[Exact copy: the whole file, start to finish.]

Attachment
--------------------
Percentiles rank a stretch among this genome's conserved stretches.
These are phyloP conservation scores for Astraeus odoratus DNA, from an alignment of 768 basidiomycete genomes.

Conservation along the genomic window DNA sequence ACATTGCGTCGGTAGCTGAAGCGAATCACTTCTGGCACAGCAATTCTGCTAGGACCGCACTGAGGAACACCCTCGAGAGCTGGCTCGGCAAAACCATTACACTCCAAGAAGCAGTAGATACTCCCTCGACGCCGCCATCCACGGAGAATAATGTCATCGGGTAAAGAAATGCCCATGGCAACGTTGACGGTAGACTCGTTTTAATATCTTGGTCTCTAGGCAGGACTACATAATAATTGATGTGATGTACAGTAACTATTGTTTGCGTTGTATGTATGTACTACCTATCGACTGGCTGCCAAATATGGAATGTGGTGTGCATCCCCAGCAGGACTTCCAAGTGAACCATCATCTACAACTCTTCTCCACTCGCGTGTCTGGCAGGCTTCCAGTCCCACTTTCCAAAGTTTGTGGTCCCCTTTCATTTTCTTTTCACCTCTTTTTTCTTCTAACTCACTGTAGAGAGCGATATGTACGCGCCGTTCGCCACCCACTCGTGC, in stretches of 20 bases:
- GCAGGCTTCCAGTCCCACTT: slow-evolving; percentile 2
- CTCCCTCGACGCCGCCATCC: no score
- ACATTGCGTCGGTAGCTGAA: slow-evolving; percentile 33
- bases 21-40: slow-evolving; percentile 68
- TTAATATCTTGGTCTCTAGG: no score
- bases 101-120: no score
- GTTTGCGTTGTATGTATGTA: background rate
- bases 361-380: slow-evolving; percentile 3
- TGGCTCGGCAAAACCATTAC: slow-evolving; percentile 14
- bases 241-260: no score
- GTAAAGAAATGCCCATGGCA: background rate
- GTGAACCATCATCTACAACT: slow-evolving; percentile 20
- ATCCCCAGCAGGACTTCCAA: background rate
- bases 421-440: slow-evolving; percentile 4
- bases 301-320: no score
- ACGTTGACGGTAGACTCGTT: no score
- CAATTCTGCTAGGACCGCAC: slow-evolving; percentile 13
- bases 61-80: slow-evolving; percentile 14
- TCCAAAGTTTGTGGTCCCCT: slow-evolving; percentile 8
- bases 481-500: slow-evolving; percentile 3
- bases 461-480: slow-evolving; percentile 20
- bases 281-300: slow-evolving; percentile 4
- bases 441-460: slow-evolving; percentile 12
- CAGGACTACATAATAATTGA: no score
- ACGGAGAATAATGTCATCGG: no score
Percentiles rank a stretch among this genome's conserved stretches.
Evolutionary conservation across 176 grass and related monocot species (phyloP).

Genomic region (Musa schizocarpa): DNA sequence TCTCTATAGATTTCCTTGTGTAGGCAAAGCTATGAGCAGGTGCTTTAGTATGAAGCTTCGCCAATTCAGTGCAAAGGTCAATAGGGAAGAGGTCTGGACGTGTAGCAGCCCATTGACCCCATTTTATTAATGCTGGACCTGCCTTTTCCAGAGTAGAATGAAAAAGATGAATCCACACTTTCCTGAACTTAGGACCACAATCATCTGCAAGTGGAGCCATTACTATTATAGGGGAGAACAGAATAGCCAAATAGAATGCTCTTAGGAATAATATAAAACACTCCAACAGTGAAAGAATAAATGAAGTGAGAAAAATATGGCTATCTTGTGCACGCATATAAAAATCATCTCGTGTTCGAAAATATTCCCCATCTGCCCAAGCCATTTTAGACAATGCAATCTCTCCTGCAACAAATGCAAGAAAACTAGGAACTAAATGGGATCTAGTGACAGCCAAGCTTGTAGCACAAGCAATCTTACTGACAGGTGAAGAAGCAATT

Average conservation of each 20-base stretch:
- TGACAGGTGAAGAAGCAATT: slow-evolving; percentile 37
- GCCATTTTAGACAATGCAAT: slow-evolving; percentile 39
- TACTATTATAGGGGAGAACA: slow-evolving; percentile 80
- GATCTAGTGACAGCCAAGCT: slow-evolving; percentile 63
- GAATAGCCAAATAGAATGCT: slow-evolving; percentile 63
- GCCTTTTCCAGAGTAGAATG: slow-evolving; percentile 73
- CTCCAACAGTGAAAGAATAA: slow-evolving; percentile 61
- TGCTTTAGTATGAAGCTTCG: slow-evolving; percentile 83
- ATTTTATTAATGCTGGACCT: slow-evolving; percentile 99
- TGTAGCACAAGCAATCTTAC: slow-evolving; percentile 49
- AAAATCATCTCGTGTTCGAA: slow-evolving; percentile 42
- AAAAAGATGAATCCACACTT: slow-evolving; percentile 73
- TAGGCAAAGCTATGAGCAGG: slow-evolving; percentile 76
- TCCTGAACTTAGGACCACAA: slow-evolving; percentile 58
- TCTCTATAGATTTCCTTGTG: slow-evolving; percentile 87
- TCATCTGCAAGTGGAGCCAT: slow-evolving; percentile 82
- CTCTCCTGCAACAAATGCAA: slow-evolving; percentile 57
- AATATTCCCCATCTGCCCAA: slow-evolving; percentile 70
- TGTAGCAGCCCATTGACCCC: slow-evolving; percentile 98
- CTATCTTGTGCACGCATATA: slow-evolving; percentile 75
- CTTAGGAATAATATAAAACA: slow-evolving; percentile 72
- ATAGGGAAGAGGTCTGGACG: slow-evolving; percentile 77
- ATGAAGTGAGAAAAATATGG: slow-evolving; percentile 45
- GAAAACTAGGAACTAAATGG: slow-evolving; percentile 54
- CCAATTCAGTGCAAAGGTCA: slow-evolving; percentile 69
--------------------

Percentiles rank a stretch among this genome's conserved stretches.
These are phyloP conservation scores for Astraeus odoratus DNA, from an alignment of 768 basidiomycete genomes.

Conservation along the genomic window DNA sequence ACATTGCGTCGGTAGCTGAAGCGAATCACTTCTGGCACAGCAATTCTGCTAGGACCGCACTGAGGAACACCCTCGAGAGCTGGCTCGGCAAAACCATTACACTCCAAGAAGCAGTAGATACTCCCTCGACGCCGCCATCCACGGAGAATAATGTCATCGGGTAAAGAAATGCCCATGGCAACGTTGACGGTAGACTCGTTTTAATATCTTGGTCTCTAGGCAGGACTACATAATAATTGATGTGATGTACAGTAACTATTGTTTGCGTTGTATGTATGTACTACCTATCGACTGGCTGCCAAATATGGAATGTGGTGTGCATCCCCAGCAGGACTTCCAAGTGAACCATCATCTACAACTCTTCTCCACTCGCGTGTCTGGCAGGCTTCCAGTCCCACTTTCCAAAGTTTGTGGTCCCCTTTCATTTTCTTTTCACCTCTTTTTTCTTCTAACTCACTGTAGAGAGCGATATGTACGCGCCGTTCGCCACCCACTCGTGC, in stretches of 20 bases:
- GCAGGCTTCCAGTCCCACTT: slow-evolving; percentile 2
- CTCCCTCGACGCCGCCATCC: no score
- ACATTGCGTCGGTAGCTGAA: slow-evolving; percentile 33
- bases 21-40: slow-evolving; percentile 68
- TTAATATCTTGGTCTCTAGG: no score
- bases 101-120: no score
- GTTTGCGTTGTATGTATGTA: background rate
- bases 361-380: slow-evolving; percentile 3
- TGGCTCGGCAAAACCATTAC: slow-evolving; percentile 14
- bases 241-260: no score
- GTAAAGAAATGCCCATGGCA: background rate
- GTGAACCATCATCTACAACT: slow-evolving; percentile 20
- ATCCCCAGCAGGACTTCCAA: background rate
- bases 421-440: slow-evolving; percentile 4
- bases 301-320: no score
- ACGTTGACGGTAGACTCGTT: no score
- CAATTCTGCTAGGACCGCAC: slow-evolving; percentile 13
- bases 61-80: slow-evolving; percentile 14
- TCCAAAGTTTGTGGTCCCCT: slow-evolving; percentile 8
- bases 481-500: slow-evolving; percentile 3
- bases 461-480: slow-evolving; percentile 20
- bases 281-300: slow-evolving; percentile 4
- bases 441-460: slow-evolving; percentile 12
- CAGGACTACATAATAATTGA: no score
- ACGGAGAATAATGTCATCGG: no score
Percentiles rank a stretch among this genome's conserved stretches.
Evolutionary conservation across 176 grass and related monocot species (phyloP).

Genomic region (Musa schizocarpa): DNA sequence TCTCTATAGATTTCCTTGTGTAGGCAAAGCTATGAGCAGGTGCTTTAGTATGAAGCTTCGCCAATTCAGTGCAAAGGTCAATAGGGAAGAGGTCTGGACGTGTAGCAGCCCATTGACCCCATTTTATTAATGCTGGACCTGCCTTTTCCAGAGTAGAATGAAAAAGATGAATCCACACTTTCCTGAACTTAGGACCACAATCATCTGCAAGTGGAGCCATTACTATTATAGGGGAGAACAGAATAGCCAAATAGAATGCTCTTAGGAATAATATAAAACACTCCAACAGTGAAAGAATAAATGAAGTGAGAAAAATATGGCTATCTTGTGCACGCATATAAAAATCATCTCGTGTTCGAAAATATTCCCCATCTGCCCAAGCCATTTTAGACAATGCAATCTCTCCTGCAACAAATGCAAGAAAACTAGGAACTAAATGGGATCTAGTGACAGCCAAGCTTGTAGCACAAGCAATCTTACTGACAGGTGAAGAAGCAATT

Average conservation of each 20-base stretch:
- TGACAGGTGAAGAAGCAATT: slow-evolving; percentile 37
- GCCATTTTAGACAATGCAAT: slow-evolving; percentile 39
- TACTATTATAGGGGAGAACA: slow-evolving; percentile 80
- GATCTAGTGACAGCCAAGCT: slow-evolving; percentile 63
- GAATAGCCAAATAGAATGCT: slow-evolving; percentile 63
- GCCTTTTCCAGAGTAGAATG: slow-evolving; percentile 73
- CTCCAACAGTGAAAGAATAA: slow-evolving; percentile 61
- TGCTTTAGTATGAAGCTTCG: slow-evolving; percentile 83
- ATTTTATTAATGCTGGACCT: slow-evolving; percentile 99
- TGTAGCACAAGCAATCTTAC: slow-evolving; percentile 49
- AAAATCATCTCGTGTTCGAA: slow-evolving; percentile 42
- AAAAAGATGAATCCACACTT: slow-evolving; percentile 73
- TAGGCAAAGCTATGAGCAGG: slow-evolving; percentile 76
- TCCTGAACTTAGGACCACAA: slow-evolving; percentile 58
- TCTCTATAGATTTCCTTGTG: slow-evolving; percentile 87
- TCATCTGCAAGTGGAGCCAT: slow-evolving; percentile 82
- CTCTCCTGCAACAAATGCAA: slow-evolving; percentile 57
- AATATTCCCCATCTGCCCAA: slow-evolving; percentile 70
- TGTAGCAGCCCATTGACCCC: slow-evolving; percentile 98
- CTATCTTGTGCACGCATATA: slow-evolving; percentile 75
- CTTAGGAATAATATAAAACA: slow-evolving; percentile 72
- ATAGGGAAGAGGTCTGGACG: slow-evolving; percentile 77
- ATGAAGTGAGAAAAATATGG: slow-evolving; percentile 45
- GAAAACTAGGAACTAAATGG: slow-evolving; percentile 54
- CCAATTCAGTGCAAAGGTCA: slow-evolving; percentile 69